I didn’t tell Doc that I would always remember the morning his son and musical partner Merle died. I was news director at Morganton radio station WMNC-WQXX at the time, and every morning around 6:30 I traded stories with the newsman at Lenoir’s radio station, whose AM signal before sunrise barely covered Lenoir proper. On the other hand, the Morganton station’s FM signal covered much of western N.C., including the Caldwell County community where Merle had just been fatally injured on his farm.
The other newsman told me about Merle’s tractor accident, but he said the story shouldn’t be broadcast until Doc and his wife Rosa Lee, who lived near here in the Deep Gap community of Watauga County, and other family members could be notified. I doubt that Doc listened to WQXX, because it didn’t play country music back then, but I knew that the station came in loud and clear in Boone and Deep Gap. The station’s local news—and its Top 40 music—had once been my lifeline away from home at App State.
Still, I respected my radio news colleague’s wishes and didn’t broadcast what was a big story in several worlds and on several levels until my friend called me back and gave me his go-ahead. Other newsmen might not have behaved as ethically. My main competitor, who worked for a big Hickory rock station, would listen to my 5:55 FM newscast every weekday and then steal my “scoops” without setting a foot outside his studio or making a single phone call. My boss fussed at me for writing the guy a nasty letter.
When I interviewed Doc that night at Sims Bar-B-Que, I did ask if he had considered retiring from the music business after Merle’s death. “Well, I was going to,” he said, “but some financial problems came up, and I figured I’d better work another year or two. It’s just that simple.” That “year or two” ended up being 27 years with the start of MerleFest in 1988—the year before I talked to Doc—and his unfailing appearances at the popular roots music festival and at other local venues until 2015, the year he died.
Doc also told me about two upcoming recording projects—a gospel album released in 1990 that turned out to be the Grammy-winning On Praying Ground and also a collection of “old, old heart songs about mother and dad and a sweetheart being lost and train wrecks and all that kind of stuff—good songs that bring a tear.” It was 1991’s My Dear Old Southern Home. Timberley and I were still living on the coast when Sugar Hill Records released both albums. We bought both CDs at the Record Bar in Wilmington.
After moving to Boone in 1997, we ran into Doc and Rosa Lee fairly often, usually on Wednesdays in the food aisles at the Harris-Teeter supermarket or maybe at Pepper’s Restaurant in the same shopping center. We usually just said “hey” and congratulated Doc on his latest award or album release. Once, as I hurried into the supermarket to pick up an item or two, I saw the Watsons standing just inside the door and noticed that Doc was obviously having trouble pulling a metal cart free from the nested line of them.
“Hi, Mr. and Mrs. Watson,” I said. “Can I give you a hand with that cart?” Rosa Lee smiled and looked up at Doc. He nodded pleasantly and stepped back, probably assuming that I was a store employee. “I have trouble with these things myself,” I admitted, as I gave the cart handle a good shake and managed to break the cart loose from the other buggy’s clutches. I don’t think I told them that I was one of their great-granddaughter’s teachers at Watauga High or that I had met him years earlier at Sims Bar-B-Que.
But as I waved to the Watsons and then strode through the main automatic doors into the store, another shopper who had passed us outside stopped me. “Do you know who that man was you just helped?” the starstruck woman asked. I glanced back at Doc pushing the cart that I’d liberated for him, and I nodded in the affirmative before hurrying on to grab the loaf of bread or the jug of milk or whatever I was there to buy with my VIC card, knowing full well I wasn’t Harris-Teeter’s most important customer just then.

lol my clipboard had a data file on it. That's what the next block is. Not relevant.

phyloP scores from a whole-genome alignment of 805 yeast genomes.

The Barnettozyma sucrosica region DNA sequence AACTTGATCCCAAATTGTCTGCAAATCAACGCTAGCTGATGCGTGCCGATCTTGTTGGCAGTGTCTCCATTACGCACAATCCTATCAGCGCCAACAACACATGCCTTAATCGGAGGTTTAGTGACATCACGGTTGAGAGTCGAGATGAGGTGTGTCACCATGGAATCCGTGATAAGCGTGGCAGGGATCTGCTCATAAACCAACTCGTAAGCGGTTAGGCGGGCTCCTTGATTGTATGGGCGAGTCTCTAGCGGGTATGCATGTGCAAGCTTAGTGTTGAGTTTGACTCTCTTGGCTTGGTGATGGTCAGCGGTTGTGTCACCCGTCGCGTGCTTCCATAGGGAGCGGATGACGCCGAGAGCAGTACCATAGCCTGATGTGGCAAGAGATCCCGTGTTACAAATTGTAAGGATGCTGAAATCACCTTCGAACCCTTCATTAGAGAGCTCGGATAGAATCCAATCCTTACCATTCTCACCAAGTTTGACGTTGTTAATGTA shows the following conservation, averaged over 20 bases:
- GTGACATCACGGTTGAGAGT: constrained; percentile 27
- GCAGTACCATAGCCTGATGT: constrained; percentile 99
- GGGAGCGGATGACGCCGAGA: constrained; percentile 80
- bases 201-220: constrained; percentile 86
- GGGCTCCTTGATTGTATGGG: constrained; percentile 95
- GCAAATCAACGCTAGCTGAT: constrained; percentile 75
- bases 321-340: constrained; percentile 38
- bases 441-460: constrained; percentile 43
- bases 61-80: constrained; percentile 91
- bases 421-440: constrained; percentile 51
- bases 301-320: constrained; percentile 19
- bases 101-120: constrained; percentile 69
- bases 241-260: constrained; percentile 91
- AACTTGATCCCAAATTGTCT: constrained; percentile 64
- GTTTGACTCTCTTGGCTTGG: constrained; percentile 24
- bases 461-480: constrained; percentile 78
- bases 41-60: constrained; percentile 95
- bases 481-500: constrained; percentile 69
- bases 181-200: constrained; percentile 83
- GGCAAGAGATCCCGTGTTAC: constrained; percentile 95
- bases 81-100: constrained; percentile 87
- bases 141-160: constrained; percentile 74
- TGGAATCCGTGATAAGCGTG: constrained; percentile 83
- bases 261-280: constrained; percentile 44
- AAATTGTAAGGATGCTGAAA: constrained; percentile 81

Entitled “Just One of the People,” Doc’s life-sized bronze statue in downtown Boone of him sitting on a park bench and picking his guitar is appropriate for not only his early years as a street performer in Boone and Lenoir, but also for his musical career on the whole. Like my mom and George Kirsten, Doc never pretended to be anything he wasn’t, on stage or off. He struck me as a practical man. “I was looking for something to do to take care of my family,” Doc said of his start, “so I got out there and went to work.”
That’s why I picked daisies and buttercups as symbols for this essay. They’re both simple flowers but elegantly beautiful in their own ways. And both bring simple, singable songs to mind—like the 19th-century tune “Daisy Bell (Bicycle Built for Two)” and the late ’60s pop hit “Build Me Up, Buttercup.” This past spring, when we went to work in our water-bogged front yard, it was covered with buttercups. And yesterday Timberley and I spied daisies all along the shaggy shoulders of the Blue Ridge Parkway.
As Don McLean sang in “American Pie” that time I heard him at P.B. Scott’s, “A long, long time ago / I can still remember how / That music used to make me smile / And I knew if I had my chance / That I could make those people dance / And maybe they’d be happy for a while / . . . And the three men I admire most / The Father, Son, and the Holy Ghost / They caught the last train for the coast / The day the music died . . . .” That’s kind of how I’ve felt through the years as I’ve lost Mom, Mr. K, and Doc.
Making music really is like casting a spell. And it’s sorcery that works both ways, blessing and cursing the sorcerers and their apprentices. Don McLean asked the big question in his song—“Can music save your mortal soul?”—but he already knew the answer, though he didn’t bother hanging around long enough to count our yes’s and no’s. I don’t know if he was headed for the coast or for a motel room up the road. It wasn’t even dark out. A starry, starry night would have been nice. But we got pretty sunflowers instead.